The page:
Objective. Simultaneous electroencephalography-functional magnetic resonance imaging (EEG-fMRI) recordings offer a high spatiotemporal resolution approach to study human brain and understand the underlying mechanisms mediating cognitive and behavioral processes. However, the high susceptibility of EEG to MRI-induced artifacts hinders a broad adaptation of this approach. More specifically, EEG data collected during fMRI acquisition are contaminated with MRI gradients and ballistocardiogram artifacts, in addition to artifacts of physiological origin. There have been several attempts for reducing these artifacts with manual and time-consuming pre-processing, which may result in biasing EEG data due to variations in selecting steps order, parameters, and classification of artifactual independent components. Thus, there is a strong urge to develop a fully automatic and comprehensive pipeline for reducing all major EEG artifacts. In this work, we introduced an open-access toolbox with a fully automatic pipeline for reducing artifacts from EEG data collected simultaneously with fMRI (refer to APPEAR). Approach. The pipeline integrates average template subtraction and independent component analysis to suppress both MRI-related and physiological artifacts. To validate our results, we tested APPEAR on EEG data recorded from healthy control subjects during resting-state (n= 48) and task-based (i.e. event-related-potentials (ERPs); n= 8) paradigms. The chosen gold standard is an expert manual review of the EEG database. Main results. We compared manually and automated corrected EEG data during resting-state using frequency analysis and continuous wavelet transformation and found no significant differences between the two corrections. A comparison between ERP data recorded during a so-called stop-signal task (e.g. amplitude measures and signal-to-noise ratio) also showed no differences between the manually and fully automatic fMRI-EEG-corrected data. Significance. APPEAR offers the first comprehensive open-source toolbox that can speed up advancement of EEG analysis and enhance replication by avoiding experimenters' preferences while allowing for processing large EEG-fMRI cohorts composed of hundreds of subjects with manageable researcher time and effort.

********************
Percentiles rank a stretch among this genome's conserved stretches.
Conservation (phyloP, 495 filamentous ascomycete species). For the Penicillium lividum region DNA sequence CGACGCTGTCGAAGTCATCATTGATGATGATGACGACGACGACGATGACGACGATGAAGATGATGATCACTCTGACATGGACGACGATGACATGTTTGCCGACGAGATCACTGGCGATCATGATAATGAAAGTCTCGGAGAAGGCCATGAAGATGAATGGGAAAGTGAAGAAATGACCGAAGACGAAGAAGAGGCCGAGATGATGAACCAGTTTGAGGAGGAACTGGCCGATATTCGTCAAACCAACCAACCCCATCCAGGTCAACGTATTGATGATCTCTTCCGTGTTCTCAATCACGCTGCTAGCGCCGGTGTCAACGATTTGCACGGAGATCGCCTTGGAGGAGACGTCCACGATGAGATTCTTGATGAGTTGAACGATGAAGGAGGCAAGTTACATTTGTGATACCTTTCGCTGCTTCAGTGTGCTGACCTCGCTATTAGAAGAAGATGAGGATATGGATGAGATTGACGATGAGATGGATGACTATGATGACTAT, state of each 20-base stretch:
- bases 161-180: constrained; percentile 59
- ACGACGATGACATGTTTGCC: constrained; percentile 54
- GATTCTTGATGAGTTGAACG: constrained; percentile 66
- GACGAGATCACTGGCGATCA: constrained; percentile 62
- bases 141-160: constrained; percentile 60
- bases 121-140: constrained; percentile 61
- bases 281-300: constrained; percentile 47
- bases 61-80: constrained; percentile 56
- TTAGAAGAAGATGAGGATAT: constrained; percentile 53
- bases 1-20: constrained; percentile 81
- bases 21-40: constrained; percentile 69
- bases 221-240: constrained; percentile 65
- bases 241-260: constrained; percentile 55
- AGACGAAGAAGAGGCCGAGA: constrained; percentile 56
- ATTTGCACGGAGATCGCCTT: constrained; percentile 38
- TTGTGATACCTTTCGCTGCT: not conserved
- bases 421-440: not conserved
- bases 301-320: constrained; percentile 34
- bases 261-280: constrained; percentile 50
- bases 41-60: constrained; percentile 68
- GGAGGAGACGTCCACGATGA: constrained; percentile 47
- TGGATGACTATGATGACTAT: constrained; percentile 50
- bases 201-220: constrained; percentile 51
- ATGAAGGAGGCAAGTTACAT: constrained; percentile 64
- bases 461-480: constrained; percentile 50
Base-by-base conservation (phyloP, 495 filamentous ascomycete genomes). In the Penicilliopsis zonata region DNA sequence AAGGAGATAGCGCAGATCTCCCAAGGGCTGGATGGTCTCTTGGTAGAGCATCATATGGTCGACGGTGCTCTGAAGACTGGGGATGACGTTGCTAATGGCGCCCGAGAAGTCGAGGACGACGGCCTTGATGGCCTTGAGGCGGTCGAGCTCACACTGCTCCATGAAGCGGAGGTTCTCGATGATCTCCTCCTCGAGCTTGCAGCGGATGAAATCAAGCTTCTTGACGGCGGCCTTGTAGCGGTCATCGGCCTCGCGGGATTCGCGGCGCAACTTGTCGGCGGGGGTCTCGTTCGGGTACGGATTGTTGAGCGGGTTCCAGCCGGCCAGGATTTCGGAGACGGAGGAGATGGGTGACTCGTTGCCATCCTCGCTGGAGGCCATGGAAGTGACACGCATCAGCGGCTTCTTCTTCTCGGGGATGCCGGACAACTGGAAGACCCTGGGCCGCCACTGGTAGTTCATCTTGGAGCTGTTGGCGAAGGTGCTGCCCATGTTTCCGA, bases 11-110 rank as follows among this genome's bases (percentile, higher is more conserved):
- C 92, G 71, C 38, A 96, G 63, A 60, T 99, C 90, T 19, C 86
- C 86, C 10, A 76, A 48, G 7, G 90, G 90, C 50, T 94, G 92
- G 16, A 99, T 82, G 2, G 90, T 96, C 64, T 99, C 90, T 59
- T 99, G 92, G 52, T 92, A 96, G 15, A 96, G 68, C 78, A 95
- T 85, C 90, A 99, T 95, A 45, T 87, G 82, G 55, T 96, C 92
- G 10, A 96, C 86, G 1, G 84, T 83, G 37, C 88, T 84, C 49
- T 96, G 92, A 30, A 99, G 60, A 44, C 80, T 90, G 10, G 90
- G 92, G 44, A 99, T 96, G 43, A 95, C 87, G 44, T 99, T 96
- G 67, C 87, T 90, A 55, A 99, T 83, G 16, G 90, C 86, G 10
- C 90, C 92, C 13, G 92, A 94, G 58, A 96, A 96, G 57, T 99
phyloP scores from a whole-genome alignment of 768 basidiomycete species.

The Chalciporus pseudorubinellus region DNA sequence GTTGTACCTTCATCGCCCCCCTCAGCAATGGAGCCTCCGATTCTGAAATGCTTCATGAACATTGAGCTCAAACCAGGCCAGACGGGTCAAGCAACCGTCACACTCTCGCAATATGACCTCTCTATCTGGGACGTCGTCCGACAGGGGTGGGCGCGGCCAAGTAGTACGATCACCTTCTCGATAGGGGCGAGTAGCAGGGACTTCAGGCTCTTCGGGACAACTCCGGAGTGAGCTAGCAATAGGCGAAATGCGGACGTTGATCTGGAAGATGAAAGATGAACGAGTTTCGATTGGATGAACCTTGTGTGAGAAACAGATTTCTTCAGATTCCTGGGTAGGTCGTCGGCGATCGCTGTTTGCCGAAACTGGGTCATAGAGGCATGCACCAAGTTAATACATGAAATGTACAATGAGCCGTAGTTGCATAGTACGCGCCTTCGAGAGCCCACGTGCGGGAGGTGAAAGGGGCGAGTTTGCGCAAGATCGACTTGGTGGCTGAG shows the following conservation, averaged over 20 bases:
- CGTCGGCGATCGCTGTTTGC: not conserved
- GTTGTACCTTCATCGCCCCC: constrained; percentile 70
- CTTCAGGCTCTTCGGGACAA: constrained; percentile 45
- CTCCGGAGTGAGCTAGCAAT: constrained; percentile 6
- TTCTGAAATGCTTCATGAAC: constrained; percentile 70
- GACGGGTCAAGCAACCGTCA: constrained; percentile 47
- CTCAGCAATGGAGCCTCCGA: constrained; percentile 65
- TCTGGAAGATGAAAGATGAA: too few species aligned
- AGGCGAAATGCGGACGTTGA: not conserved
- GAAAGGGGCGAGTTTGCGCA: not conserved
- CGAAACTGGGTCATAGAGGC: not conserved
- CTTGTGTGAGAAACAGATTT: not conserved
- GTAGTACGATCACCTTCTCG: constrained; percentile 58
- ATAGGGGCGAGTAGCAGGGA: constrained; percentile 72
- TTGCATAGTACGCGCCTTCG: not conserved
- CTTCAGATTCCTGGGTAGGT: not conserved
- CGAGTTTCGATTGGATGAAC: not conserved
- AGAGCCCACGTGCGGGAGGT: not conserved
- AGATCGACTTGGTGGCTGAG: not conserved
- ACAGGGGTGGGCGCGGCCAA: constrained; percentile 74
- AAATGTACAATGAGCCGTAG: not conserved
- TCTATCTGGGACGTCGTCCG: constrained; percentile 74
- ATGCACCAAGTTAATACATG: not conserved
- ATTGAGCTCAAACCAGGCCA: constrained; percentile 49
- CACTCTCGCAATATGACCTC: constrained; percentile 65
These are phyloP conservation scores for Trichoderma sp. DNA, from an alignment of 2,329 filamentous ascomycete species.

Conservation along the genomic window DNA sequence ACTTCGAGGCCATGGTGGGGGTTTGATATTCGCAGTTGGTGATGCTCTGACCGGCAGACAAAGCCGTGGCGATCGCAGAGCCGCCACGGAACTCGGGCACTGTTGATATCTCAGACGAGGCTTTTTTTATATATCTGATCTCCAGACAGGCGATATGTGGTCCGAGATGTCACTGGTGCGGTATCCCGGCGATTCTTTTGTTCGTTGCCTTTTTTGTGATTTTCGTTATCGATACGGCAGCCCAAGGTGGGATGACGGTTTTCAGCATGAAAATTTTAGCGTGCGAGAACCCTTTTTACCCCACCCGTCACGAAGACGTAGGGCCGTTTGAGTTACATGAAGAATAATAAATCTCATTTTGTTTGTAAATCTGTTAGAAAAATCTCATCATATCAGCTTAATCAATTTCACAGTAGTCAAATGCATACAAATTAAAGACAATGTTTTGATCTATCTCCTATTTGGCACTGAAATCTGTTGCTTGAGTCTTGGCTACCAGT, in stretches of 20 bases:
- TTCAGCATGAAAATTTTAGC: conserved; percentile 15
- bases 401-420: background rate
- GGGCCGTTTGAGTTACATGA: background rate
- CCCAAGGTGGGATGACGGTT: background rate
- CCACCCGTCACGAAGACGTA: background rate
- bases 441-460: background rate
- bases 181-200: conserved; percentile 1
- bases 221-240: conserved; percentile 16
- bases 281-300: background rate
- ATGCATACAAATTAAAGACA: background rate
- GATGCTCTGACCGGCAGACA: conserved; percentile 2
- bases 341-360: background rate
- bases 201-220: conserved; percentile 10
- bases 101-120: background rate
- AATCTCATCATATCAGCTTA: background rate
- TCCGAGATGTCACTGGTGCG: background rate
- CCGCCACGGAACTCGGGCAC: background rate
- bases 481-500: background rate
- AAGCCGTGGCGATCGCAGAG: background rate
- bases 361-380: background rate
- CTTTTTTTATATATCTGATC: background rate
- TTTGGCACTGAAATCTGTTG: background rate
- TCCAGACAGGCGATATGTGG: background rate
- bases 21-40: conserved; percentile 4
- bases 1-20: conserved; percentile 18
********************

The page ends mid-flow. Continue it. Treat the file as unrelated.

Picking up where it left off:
|Journal||Journal of Neural Engineering|
|State||Published - Aug 2021|
- automatic EEG artifact correction
- simultaneous EEG-fMRI